A spate of kidnappings in the Mozambican capital, alleged police involvement in organized crime and routine harassment of foreigners are giving Mozambican President Filipe Nyusi what he describes as sleepless nights.
The suspected kidnapping of a man last week in the capital, Maputo, was the ninth this year — after 30 last year.
Nyusi, who took office in January, has indicated that he has had enough.
“The news of police [officers] who join the ranks of the criminals, particularly when I am told that they have the necessary training so as not to commit the crimes they have embraced, deprives me of sleep,” he said when he addressed a parade last month in Maputo marking the 40th anniversary of the creation of the Mozambican police force.
Nyusi is planning to replace state police General Commander Jorge Khalau and is expected to tap Jose Weng San, head of the border protection unit, to take over, the Maputo-based Savana newspaper reported on May 29.
Police spokesman Pedro Cossa declined to comment by telephone on Friday last week.
“Expect changes in the leadership of intelligence and police units,” Nigel Morgan, executive chairman at risk management agency Focus Africa, said in an interview in Maputo. “The real irritant to foreigners is the persistent harassment by police. It is not just tourists — visiting [businesspeople] and foreign embassies are tired of them, too.”
Even a record seizure of poached ivory and rhino horn valued at US$19 million on May 12 has turned into an embarrassment. Police admitted two weeks later that at least 12 of 65 rhino horns had disappeared from guarded storerooms.
Police have yet to contradict reports that all the rhino horns have vanished. At least four officers have been detained since the bounty — which would have required the deaths of at least 235 animals — started to go missing.
“When policemen are caught in the gangs trafficking in rhinoceros horns, elephant tusks and various drugs, or facilitate these same crimes, I am unable to sleep,” the state-run AIM news agency quoted Nyusi as saying at the police parade.
An Australian university student who has never visited China and has only a modest social media following would seem an unlikely target for the Chinese government. However, when a Chinese Ministry of Foreign Affairs spokesman personally denounced Drew Pavlou at a news conference, it was just the next phase in an extraordinary campaign against the 21-year-old that has fueled concerns over China’s targeting of critics overseas. Pavlou first placed himself in the superpower’s sights when in July last year he organized a small sit-in at the University of Queensland, where he studies, to protest against various Chinese government policies. Since then, the Global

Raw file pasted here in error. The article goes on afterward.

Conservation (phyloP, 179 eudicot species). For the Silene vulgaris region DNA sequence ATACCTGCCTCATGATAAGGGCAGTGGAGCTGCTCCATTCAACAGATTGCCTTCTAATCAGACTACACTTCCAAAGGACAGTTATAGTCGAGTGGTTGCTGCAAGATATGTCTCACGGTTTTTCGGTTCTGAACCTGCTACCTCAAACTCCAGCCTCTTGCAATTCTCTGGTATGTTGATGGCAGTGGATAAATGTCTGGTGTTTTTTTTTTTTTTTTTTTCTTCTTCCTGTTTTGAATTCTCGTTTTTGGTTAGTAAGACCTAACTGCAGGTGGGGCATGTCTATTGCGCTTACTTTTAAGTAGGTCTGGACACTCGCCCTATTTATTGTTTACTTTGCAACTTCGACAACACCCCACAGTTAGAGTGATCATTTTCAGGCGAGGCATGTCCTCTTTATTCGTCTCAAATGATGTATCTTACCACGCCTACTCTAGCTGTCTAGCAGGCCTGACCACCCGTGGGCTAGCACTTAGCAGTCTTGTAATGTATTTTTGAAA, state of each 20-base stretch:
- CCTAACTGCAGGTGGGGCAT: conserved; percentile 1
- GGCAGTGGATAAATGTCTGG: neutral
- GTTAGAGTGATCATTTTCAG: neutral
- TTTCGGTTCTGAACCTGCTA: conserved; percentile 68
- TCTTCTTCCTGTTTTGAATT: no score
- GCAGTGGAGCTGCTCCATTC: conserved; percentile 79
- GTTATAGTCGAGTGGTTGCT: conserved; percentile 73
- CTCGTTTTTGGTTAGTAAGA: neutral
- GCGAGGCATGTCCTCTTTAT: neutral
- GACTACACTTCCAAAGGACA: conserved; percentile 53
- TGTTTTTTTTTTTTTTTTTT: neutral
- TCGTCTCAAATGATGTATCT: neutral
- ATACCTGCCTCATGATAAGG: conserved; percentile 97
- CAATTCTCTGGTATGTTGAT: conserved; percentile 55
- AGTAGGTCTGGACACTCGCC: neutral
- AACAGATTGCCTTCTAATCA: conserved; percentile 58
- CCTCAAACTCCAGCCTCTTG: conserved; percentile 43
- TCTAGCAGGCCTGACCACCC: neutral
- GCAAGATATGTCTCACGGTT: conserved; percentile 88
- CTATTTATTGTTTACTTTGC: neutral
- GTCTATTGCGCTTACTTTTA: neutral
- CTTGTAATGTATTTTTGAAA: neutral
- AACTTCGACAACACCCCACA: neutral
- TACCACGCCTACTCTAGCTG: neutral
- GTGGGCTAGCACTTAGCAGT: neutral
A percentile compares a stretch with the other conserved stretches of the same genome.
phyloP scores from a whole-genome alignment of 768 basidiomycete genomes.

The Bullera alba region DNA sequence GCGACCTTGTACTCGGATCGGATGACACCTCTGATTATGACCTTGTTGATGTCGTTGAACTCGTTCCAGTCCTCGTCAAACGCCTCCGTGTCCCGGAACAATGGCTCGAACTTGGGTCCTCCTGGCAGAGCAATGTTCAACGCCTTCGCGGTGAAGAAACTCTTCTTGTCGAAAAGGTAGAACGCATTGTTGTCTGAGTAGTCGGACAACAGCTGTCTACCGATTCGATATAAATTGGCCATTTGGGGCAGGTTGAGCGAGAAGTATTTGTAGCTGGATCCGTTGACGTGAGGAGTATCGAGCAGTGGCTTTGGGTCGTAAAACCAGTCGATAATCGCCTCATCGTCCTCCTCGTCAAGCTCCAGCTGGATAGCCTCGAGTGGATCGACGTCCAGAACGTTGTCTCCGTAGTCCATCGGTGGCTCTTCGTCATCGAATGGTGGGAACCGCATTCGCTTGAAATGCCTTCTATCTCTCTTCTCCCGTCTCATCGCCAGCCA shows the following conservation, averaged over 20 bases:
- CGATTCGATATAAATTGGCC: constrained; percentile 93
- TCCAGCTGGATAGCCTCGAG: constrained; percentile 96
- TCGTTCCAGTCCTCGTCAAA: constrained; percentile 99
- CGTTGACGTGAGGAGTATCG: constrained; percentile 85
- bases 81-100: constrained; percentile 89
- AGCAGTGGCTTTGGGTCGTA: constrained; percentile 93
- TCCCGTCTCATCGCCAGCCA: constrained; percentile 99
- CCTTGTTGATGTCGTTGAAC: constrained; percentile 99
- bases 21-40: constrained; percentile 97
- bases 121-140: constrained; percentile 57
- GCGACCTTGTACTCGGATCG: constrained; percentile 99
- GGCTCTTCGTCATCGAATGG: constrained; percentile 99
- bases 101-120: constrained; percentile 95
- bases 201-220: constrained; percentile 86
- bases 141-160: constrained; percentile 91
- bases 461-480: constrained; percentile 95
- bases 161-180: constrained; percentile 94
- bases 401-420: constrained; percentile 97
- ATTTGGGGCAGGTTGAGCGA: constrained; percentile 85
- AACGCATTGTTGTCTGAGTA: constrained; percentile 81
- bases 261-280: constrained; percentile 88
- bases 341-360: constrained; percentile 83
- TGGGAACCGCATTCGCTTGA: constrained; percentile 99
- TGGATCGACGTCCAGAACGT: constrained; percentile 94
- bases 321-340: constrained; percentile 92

‘ASKED TO MOVE OUT’: Indonesian coast guard personnel argued with a Chinese vessel over territorial claims after it entered the country’s exclusive economic zone An Indonesian patrol ship confronted a Chinese coast guard vessel that spent almost three days in waters where Indonesia claims economic rights and that are near the southernmost part of China’s disputed claims to the South China Sea. The Indonesian Maritime Security Agency on Friday night detected Chinese ship 5204 entering Indonesia’s exclusive economic zone (EEZ) in what Indonesia calls the North Natuna Sea. The agency sent a patrol ship that closed within 1km of the Chinese coast guard vessel and they communicated to affirm their position and their nation’s claims to the area, Indonesian Maritime Security Agency head Aan Kurnia said. “We
BEFORE WINTER COMES: Snow cuts off roads into Ladakh for four months or more each year, so the crunch is on to get food, tents and high-altitude equipment to Leh From deploying mules to large transport aircraft, the Indian military has activated its entire logistics network to transport supplies to thousands of troops for a harsh winter along a bitterly disputed Himalayan border with China. In the past few months, one of India’s biggest military logistics exercises in years has brought vast quantities of ammunition, equipment, fuel, winter supplies and food into Ladakh, a region bordering Tibet that India administers as a union territory, officials said. The move was triggered by a border standoff with China in the snow deserts of Ladakh that began in May and escalated in June into hand-to-hand
Dark matter, mysterious invisible stuff that makes up most of the mass of galaxies, including the Milky Way, is confounding scientists again, with new observations of distant galaxies conflicting with the current understanding of its nature. Research published this week revealed an unexpected discrepancy between observations of dark matter concentrations in three massive clusters of galaxies encompassing trillions of stars and theoretical computer simulations of how dark matter should be distributed. “Either there is a missing ingredient in the simulations or we have made a fundamental incorrect assumption about the nature of dark matter,” Yale University astrophysicist Priyamvada Natarajan, a coauthor of